You are on page 1of 57

Swarm Intelligence based optimization Of MANET cluster formation

By Anandamoy Sen

A Thesis Submitted to the Faculty of the ELECTRICAL AND COMPUTER ENGINEERING In Partial Fulfillment of the Requirements For the Degree of MASTER OF SCIENCE In the Graduate College THE UNIVERSITY OF ARIZONA 2006

STATEMENT BY AUTHOR

This thesis has been submitted in partial fulfillment of requirements for an advanced degree at The University of Arizona and is deposited in the University Library to be made available to borrowers under rules of the Library.

Brief quotations from this thesis are allowable without special permission, provided that accurate acknowledgment of source is made. Requests for permission for extended quotation from or reproduction of this manuscript in whole or in part may be granted by the head of the major department or the Dean of the Graduate College when in his or her judgment the proposed use of the material is in the interests of scholarship. In all other instances, however, permission must be obtained from the author.

SIGNED: ____________________________

APPROVAL BY THESIS DIRECTOR


This thesis has been approved on the date shown below:

______________________________________ Dr. Bernard P. Zeigler

_________________ Date

ACKNOWLEDGEMENTS

I wish to express my sincere gratitude to my thesis advisor Dr. Bernard P. Zeigler for guiding me through every step of the thesis and providing me direction and insight on numerous occasions during the course of this work. I thank Dr. Salim Hariri, Dr. Young Jun Son and Dr. Moon-Ho Hwang for taking out time to review this document and participate in the thesis defense committee. I would also like to thank my wife, Nabanita, for her constant support and appreciation. I am indebted to her and our parents for all the encouragement. May I take this opportunity to thank my friends Harish Krishnamoorthy, Hari Venkataramani and Vamsi Sata for supporting me in my effort to complete this thesis.

TABLE OF CONTENTS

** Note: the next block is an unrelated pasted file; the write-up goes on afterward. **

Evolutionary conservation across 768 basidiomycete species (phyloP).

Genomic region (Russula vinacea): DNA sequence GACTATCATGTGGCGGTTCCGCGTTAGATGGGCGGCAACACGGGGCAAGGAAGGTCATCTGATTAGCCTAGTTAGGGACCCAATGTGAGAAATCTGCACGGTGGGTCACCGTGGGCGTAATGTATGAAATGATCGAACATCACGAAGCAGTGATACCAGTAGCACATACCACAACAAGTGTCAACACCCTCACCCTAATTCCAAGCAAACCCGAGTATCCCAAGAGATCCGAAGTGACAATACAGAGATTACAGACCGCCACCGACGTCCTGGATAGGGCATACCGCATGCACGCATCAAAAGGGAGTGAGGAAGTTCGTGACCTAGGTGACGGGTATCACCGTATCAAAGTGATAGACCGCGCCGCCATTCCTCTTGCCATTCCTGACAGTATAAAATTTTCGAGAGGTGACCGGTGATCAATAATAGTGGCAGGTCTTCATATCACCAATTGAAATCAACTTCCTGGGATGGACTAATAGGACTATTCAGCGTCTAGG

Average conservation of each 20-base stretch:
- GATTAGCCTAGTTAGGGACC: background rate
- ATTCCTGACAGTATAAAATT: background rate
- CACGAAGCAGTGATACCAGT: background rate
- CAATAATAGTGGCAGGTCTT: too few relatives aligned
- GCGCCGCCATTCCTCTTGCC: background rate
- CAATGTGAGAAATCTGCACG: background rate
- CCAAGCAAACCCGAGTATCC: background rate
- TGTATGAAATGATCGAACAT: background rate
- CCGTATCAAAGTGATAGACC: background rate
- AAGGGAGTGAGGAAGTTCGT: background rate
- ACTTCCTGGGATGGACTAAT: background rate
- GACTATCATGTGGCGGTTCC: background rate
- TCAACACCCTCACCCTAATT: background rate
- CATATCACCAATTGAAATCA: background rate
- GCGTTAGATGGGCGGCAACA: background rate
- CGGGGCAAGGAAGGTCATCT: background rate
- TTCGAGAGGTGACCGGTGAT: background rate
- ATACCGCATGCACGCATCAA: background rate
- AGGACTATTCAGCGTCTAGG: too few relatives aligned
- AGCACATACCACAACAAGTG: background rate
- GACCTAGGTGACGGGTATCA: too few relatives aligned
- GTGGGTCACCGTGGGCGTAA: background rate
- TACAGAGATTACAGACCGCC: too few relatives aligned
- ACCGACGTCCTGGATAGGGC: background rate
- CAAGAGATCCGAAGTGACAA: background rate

1 INTRODUCTION .............................................................................................................. 1 1.1 Challenges in Mobile Ad-hoc Networking................................................................. 1 1.1.1 About MANET................................................................................................... 1 1.1.2 End-to-End service over Hop-by-Hop infrastructure ......................................... 1 1.1.3 Quality of Service guarantees in MANET ......................................................... 2 1.2 Role based Routing in clustered MANET.................................................................. 3 1.3 Contributions of the thesis.......................................................................................... 4 PROBLEM FORMULATION ........................................................................................... 6 2.1 Problem Description................................................................................................... 6 2.2 Visualization using NS2 ............................................................................................. 6 BACKGROUND INFORMATION ................................................................................... 8 3.1 About Swarm Intelligence.......................................................................................... 8 3.1.1 Swarms and Emergence ..................................................................................... 8 3.1.2 Swarm Intelligence as an optimization method.................................................. 8 3.1.3 Use of Ant Colony Optimization technique ....................................................... 9 3.2 Ad-hoc Mobility Models ............................................................................................ 9 3.2.1 Introduction ........................................................................................................ 9 3.2.2 Categories of Mobility Models in MANET ..................................................... 10 3.2.2.1 Trace based Mobility Models....................................................................... 10 3.2.2.2 Random Models............................................................................................ 11 3.2.2.3 Models with Temporal Dependency ............................................................ 12 3.2.2.4 Models with Spatial Dependency................................................................. 13 3.2.2.5 Models with Geographic Restriction............................................................ 13 3.2.2.6 Summarizing................................................................................................. 14 3.2.3 Clustering and Logical Hierarchy .................................................................... 14 3.2.3.1 Benefits of Clustering and formation of Logical Hierarchy......................... 14 3.2.3.2 Methods of formation in wire-line networks................................................ 15 SWARM OPTIMIZED ANT CLUSTERING ................................................................. 16 4.1 Concept..................................................................................................................... 16 4.2 Benefits of Swarm .................................................................................................... 16 4.3 The Algorithm .......................................................................................................... 17 4.4 Implementation of SOAC Algorithm ....................................................................... 20 4.4.1 Automaton ........................................................................................................ 20 4.5 Simulation Framework ............................................................................................. 21 4.5.1 NS2 Nodes, Agents and Packets ...................................................................... 21 4.5.2 Validation of Simulation Framework ............................................................... 22 4.5.3 Experiments...................................................................................................... 23 4.5.3.1 MANET nodes are moving randomly, Random Walk Mobility Model ...... 23 4.5.3.2 MANET nodes are static .............................................................................. 25 4.5.3.3 MANET nodes in stable oscillation ............................................................. 27 PERFORMANCE EVALUATION.................................................................................. 29 5.1 Introduction .............................................................................................................. 29 5.2 Metrics for Evaluation.............................................................................................. 29 5.2.1 Known Network Metrics .................................................................................. 29